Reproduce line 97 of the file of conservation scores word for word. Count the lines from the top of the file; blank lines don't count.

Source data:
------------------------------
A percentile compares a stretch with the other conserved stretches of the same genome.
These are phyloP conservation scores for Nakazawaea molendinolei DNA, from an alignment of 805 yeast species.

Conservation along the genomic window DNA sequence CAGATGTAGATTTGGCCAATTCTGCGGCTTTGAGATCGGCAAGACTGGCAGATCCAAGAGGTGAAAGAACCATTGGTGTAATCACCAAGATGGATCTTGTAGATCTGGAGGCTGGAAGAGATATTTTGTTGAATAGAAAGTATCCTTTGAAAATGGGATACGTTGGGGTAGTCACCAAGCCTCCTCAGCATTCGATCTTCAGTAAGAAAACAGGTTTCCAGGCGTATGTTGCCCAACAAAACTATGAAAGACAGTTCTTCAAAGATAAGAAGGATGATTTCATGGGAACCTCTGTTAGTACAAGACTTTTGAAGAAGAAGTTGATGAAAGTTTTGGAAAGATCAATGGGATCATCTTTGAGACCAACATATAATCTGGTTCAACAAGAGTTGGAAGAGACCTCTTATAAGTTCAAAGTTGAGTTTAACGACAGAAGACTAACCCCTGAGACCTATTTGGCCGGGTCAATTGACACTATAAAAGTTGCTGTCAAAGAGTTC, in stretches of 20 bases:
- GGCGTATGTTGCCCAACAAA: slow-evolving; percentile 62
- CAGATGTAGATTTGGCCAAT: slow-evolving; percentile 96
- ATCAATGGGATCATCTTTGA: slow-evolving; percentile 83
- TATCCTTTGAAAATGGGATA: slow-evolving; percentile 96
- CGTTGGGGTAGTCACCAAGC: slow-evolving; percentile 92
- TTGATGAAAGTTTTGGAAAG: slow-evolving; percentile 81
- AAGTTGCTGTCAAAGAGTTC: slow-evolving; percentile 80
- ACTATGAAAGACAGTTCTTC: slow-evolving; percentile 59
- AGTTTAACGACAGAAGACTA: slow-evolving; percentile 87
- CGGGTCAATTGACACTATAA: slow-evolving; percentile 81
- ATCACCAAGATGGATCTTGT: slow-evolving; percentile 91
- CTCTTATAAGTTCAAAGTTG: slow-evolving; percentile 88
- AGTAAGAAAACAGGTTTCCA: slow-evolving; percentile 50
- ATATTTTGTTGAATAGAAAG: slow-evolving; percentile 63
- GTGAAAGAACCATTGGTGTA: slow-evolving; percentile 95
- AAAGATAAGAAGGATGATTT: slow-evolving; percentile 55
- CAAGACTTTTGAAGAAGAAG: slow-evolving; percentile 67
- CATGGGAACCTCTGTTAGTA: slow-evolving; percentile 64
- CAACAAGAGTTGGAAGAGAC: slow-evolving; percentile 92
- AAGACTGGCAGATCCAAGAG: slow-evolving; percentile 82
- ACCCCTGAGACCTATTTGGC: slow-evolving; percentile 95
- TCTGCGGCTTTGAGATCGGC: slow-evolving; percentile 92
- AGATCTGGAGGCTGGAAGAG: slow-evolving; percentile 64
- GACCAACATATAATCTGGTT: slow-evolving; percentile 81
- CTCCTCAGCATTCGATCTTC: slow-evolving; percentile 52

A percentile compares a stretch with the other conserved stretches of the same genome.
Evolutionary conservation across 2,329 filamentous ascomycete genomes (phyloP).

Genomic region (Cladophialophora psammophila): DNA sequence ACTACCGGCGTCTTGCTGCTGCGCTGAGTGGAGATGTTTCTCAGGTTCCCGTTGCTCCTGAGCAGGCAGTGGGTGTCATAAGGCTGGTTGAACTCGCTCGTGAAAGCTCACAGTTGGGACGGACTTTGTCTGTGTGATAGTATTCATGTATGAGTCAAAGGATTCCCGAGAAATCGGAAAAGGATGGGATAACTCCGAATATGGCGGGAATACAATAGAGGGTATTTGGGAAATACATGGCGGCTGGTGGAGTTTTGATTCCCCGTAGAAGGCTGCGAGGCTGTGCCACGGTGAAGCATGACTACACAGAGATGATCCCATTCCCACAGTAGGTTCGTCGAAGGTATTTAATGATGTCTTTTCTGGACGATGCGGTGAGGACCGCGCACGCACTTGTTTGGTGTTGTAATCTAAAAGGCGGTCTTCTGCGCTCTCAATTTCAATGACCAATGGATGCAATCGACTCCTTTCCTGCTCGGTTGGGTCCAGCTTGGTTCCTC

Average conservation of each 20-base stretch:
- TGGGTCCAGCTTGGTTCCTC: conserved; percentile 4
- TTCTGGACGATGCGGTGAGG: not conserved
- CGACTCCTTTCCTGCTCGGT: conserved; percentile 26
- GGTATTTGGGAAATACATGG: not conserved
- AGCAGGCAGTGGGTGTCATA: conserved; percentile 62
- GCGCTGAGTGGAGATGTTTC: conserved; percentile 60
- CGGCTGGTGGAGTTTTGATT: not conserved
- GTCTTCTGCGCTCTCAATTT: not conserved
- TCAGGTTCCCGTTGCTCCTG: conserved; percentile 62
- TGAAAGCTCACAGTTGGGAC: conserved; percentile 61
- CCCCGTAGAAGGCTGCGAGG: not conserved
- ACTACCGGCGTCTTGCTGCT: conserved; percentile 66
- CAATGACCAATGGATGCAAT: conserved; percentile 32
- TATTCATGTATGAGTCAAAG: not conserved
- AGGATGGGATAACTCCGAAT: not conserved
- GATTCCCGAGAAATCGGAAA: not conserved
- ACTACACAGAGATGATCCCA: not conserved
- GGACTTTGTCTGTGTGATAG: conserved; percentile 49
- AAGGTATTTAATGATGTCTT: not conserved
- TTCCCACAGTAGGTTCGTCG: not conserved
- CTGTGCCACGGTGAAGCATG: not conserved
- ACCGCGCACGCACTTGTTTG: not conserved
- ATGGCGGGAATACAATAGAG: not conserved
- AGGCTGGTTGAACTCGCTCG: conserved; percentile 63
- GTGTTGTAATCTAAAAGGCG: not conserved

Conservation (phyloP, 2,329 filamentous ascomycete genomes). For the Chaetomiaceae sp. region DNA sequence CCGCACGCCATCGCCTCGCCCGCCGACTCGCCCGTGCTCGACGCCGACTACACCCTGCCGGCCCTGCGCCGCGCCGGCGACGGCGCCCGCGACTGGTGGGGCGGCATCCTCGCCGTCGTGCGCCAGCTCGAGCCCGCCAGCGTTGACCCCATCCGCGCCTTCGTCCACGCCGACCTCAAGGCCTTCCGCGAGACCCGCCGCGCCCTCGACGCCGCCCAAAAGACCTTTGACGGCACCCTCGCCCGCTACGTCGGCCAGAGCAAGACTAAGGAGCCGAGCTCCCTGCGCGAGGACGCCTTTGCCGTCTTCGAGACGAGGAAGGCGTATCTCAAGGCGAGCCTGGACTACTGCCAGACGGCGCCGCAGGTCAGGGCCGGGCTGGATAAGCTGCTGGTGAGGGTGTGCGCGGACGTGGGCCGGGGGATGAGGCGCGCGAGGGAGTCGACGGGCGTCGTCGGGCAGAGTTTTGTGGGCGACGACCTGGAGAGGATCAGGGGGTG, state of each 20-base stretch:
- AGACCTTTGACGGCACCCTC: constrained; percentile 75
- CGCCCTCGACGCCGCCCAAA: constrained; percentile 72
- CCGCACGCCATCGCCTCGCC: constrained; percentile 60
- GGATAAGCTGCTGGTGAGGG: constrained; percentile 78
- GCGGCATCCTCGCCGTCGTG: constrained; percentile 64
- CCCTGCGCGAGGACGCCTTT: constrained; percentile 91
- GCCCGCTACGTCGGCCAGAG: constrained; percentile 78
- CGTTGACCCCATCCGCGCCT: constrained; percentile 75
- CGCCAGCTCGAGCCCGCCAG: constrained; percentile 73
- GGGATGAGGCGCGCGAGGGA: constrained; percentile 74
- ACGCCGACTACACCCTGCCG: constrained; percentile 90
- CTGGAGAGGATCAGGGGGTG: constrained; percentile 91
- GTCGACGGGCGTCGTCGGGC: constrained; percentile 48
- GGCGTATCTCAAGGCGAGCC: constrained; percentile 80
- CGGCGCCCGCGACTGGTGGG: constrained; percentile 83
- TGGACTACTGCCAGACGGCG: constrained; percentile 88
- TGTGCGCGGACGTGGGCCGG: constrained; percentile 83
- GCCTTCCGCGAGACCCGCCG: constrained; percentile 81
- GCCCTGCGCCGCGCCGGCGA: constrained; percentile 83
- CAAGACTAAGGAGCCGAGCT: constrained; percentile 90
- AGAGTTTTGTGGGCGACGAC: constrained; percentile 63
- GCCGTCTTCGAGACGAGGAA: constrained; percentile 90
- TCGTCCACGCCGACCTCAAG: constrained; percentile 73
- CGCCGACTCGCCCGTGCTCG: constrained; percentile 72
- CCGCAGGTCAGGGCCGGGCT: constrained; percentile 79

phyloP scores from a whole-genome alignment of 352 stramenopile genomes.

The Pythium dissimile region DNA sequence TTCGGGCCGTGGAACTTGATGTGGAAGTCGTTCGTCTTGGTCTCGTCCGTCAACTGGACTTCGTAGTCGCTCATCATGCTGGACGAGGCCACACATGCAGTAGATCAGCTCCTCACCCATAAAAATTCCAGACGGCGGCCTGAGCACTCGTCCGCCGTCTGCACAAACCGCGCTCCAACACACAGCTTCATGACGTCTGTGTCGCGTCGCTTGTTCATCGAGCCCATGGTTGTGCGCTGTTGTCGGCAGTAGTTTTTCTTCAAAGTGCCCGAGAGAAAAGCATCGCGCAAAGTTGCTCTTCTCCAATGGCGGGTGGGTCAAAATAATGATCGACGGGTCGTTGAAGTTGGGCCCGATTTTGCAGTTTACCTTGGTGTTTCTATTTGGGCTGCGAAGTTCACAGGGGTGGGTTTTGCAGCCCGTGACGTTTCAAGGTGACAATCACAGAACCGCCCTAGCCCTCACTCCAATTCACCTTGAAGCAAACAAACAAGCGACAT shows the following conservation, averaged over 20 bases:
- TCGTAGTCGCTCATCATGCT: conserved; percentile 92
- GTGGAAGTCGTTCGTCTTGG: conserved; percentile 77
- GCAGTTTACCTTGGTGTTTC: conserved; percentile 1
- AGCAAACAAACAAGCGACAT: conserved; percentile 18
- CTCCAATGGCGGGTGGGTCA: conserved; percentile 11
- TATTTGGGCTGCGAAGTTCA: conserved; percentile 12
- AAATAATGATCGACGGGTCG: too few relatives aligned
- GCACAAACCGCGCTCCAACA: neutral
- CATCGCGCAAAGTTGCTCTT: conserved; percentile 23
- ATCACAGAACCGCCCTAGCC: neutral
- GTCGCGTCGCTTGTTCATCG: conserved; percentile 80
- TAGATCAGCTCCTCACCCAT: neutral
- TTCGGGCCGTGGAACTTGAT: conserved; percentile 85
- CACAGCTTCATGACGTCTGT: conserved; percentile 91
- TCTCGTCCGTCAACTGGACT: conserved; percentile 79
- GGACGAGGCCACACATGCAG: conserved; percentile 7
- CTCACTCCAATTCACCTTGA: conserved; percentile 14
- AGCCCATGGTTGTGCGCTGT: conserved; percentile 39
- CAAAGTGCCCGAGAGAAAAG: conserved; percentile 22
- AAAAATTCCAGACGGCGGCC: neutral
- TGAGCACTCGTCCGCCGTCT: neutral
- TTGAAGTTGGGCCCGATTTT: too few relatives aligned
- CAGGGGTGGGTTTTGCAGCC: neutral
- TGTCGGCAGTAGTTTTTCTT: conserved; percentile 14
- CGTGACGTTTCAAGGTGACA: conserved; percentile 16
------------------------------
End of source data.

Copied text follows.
- TAGATCAGCTCCTCACCCAT: neutral